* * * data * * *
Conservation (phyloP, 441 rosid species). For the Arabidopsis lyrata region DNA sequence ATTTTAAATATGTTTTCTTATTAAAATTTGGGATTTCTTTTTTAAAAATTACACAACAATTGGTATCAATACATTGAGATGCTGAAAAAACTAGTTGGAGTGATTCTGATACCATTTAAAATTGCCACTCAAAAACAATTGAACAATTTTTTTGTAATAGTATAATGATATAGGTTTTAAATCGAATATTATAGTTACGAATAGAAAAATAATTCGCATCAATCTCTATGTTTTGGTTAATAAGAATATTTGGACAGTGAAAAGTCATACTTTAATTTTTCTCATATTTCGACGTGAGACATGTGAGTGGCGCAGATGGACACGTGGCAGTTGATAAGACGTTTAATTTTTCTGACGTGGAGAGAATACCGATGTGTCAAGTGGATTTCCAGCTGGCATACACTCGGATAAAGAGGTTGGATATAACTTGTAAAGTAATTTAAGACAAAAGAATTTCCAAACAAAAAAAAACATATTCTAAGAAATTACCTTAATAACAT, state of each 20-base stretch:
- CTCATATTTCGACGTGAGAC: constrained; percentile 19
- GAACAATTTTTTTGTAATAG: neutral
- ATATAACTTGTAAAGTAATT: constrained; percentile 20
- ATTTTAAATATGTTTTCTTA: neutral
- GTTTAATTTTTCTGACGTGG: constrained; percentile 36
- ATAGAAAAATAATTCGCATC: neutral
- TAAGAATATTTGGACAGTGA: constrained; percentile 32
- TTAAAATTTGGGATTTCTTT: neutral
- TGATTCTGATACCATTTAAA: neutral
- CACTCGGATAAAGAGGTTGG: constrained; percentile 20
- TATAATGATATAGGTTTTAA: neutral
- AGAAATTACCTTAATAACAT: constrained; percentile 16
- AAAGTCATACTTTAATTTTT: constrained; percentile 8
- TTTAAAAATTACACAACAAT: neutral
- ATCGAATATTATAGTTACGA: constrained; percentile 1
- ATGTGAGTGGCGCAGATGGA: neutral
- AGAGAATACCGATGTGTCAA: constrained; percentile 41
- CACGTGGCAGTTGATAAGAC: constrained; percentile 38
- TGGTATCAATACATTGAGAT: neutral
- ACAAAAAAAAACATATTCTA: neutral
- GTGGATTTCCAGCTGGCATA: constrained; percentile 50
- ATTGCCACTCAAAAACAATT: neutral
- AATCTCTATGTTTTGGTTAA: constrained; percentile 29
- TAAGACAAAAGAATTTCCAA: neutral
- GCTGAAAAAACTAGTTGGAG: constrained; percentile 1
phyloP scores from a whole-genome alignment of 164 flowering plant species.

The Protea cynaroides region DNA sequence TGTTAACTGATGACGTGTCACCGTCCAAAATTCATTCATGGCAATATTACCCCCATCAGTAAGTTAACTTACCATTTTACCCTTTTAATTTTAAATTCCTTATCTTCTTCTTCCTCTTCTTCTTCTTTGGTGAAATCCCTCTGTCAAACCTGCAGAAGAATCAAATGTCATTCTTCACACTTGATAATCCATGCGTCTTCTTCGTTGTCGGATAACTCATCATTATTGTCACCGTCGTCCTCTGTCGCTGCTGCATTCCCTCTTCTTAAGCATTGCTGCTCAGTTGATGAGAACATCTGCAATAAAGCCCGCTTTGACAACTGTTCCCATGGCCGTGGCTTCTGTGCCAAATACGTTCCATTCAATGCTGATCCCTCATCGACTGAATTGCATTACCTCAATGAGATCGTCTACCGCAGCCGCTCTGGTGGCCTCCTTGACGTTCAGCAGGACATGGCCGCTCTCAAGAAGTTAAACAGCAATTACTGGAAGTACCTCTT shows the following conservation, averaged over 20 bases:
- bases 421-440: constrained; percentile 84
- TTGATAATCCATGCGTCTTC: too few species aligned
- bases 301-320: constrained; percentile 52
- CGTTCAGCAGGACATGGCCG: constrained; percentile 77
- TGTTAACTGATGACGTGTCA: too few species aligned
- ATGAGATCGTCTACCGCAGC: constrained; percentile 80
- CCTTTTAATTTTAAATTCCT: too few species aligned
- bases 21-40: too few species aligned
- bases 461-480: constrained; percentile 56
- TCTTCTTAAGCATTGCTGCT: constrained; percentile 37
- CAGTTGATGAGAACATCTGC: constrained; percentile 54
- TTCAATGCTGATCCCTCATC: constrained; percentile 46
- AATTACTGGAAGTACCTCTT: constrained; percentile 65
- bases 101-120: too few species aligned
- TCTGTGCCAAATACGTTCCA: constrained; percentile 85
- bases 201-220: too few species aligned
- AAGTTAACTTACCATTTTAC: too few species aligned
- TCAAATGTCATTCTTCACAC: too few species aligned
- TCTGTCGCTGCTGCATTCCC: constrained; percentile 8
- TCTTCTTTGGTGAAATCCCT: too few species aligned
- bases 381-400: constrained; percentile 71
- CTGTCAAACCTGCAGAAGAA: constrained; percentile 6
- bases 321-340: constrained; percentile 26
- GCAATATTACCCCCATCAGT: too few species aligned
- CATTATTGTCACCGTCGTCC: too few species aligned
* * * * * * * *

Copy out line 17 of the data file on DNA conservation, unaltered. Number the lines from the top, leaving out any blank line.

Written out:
- ATGTGAGTGGCGCAGATGGA: neutral